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304 North Cardinal St.
Dorchester Center, MA 02124
Atherothrombosis is a progressive disease caused by mineral, lipid, and fibrous deposits in arterial walls. This accumulation leads to the narrowing of the arterial lumen. In addition, Hyperlipidaemia and inflammation enhance the risk of future atherothrombotic events, even in people without a history of cardiovascular disease.
Study: Inflammation and cholesterol as predictors of cardiovascular events among patients receiving statin therapy: a collaborative analysis of three randomised trials. Image Credit: Agenturfotografin / Shutterstock
As per recent cardiovascular care, almost all patients either at high or no risk of atherosclerosis, are treated with statin therapy. Therefore, the contributions of inflammation and hyperlipidemia as predictors of cardiovascular risk might have shifted. It is well-known that reduced cholesterol levels are better for cardiovascular health.
Several adjunctive lipid-lowering therapies have been developed to lower the risk of cardiovascular events when supplemented with statin therapy. In addition, targeted anti-inflammatory agents, such as generic colchicine, have shown a positive effect on cardiovascular outcomes when added to statin therapy.
It is imperative to understand whether physicians can prescribe a second cholesterol-lowering agent or an anti-inflammatory agent for patients already under statin therapy. In addition, it is essential to compare the residual inflammatory and cholesterol risk among this group of patients before formulating the optimal therapeutic strategy.
A recent Lancet study assessed the importance of low-density lipoprotein cholesterol (LDLC) and high-sensitivity C-reactive protein (CRP) as risk predictors of cardiovascular death, cardiovascular events, and all-cause death among patients subjected to statins.
A collaborative analysis was conducted on patients with or at high risk of atherosclerotic disease and those subjected to statin therapies. All the patients participated in one of the three multinational trials, namely, PROMINENT, REDUCE-IT, or STRENGTH. The standard eligibility criteria for all three trials were that participants had moderately elevated triglyceride concentrations, i.e., between 200 mg/dL and 500 mg/dL, and required primary or secondary prevention of cardiovascular events.
A total of 31,245 patients were included in this study from the three contemporary cohorts. Notably, all participants selected from the PROMINENT cohort, 58% of the REDUCE-IT cohort, and 70% of the STRENGTH cohort had type 2 diabetes. High-intensity statins were used by the majority of participants from all cohort types.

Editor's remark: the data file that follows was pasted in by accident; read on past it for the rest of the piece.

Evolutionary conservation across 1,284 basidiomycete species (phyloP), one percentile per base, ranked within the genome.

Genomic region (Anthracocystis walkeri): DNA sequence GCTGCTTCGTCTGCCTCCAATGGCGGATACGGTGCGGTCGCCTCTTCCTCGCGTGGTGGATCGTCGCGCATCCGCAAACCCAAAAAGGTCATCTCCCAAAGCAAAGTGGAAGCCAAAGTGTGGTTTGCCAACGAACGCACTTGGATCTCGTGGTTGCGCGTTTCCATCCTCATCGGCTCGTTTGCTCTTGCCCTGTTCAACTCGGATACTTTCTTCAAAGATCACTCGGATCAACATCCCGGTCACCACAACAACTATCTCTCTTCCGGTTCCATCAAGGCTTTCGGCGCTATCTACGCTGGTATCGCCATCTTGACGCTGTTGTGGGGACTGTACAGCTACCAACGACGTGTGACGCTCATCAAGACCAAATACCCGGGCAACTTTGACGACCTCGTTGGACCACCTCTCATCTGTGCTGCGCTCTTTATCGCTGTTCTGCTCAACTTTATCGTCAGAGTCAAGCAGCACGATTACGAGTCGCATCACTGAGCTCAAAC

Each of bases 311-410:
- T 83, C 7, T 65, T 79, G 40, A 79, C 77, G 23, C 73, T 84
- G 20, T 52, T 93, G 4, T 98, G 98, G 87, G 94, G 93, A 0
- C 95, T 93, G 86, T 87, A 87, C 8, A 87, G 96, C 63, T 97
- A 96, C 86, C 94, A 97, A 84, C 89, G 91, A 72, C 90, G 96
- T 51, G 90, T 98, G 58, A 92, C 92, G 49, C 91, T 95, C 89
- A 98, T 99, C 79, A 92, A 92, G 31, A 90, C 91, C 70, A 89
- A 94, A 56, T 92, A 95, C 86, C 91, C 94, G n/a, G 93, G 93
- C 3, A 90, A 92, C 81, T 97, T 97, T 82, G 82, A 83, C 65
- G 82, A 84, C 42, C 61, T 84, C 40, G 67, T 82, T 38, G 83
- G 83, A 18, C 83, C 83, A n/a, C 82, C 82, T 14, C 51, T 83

The median baseline high-sensitivity CRP concentrations ranged between 2.1 mg/L and 2.3 mg/L, and the median baseline LDLC concentrations ranged between 75 mg/dL and 78 mg/dL. For all three trials, the baseline high-sensitivity CRP and LDLC significantly predicted major adverse cardiovascular events, cardiovascular death, and all-cause death.
Compared to residual cholesterol risk, the residual inflammatory risk was found to be more robustly associated with future cardiovascular events in patients under statin therapy. This finding will significantly help clinicians to prescribe a second lipid-lowering agent or an anti-inflammatory agent for patients receiving statin therapy.
At present, oral colchicine (0.5 mg daily) is used as an anti-inflammatory agent for vascular protection. This drug is inexpensive and significantly lowers the risk of cardiovascular events. To date, clinicians have not recommended generic colchicine for atherosclerosis, for patients under statin therapy, due to a lack of scientific evidence. The current study proposed that concomitant targeting of inflammation and atherogenic lipids will significantly lower atherosclerotic risk.
Currently, several atherosclerosis trials are being conducted to identify and evaluate more compounds (e.g., upstream direct NLRP3 antagonists and downstream interleukin-6 inhibitors) to prevent atherosclerotic risk. Additionally, glucagon-like peptide-1 receptor analogs and sodium-glucose cotransporter-2 inhibitors exhibited a significant lowering of high-sensitivity CRP concentrations. Bempedoic acid was found to be effective for atherosclerotic treatment because of its ability to lower both cholesterol and high-sensitivity CRP. Therefore, these compounds could be used as cardio protectants in the settings of heart failure and diabetes.
Although the current study primarily focussed on evaluating the impact of residual inflammatory risk and residual cholesterol risk using three contemporary trials, the generalisability of the study findings were not compromised. This is because no evidence was found in any of the three trials that indicated participants’ intermediate elevation of triglycerides changed the distribution of high-sensitivity CRP or LDLC. Also, the selection of three contemporary trials avoided the settings where the participants were predominantly selected based on LDLC or high-sensitivity CRP.
The current study highlighted that for patients under statin therapies, residual inflammatory risk assessed by high-sensitivity CRP was a stronger predictor of future risks of cardiovascular events and death compared to residual cholesterol risk assessed by LDLC. Considering the current therapeutic approaches, the authors suggested that targeting LDLC alone would fail to decrease atherosclerotic risk completely. In the future, inflammatory pathways must be explored to lower fatal and non-fatal cardiovascular event rates effectively.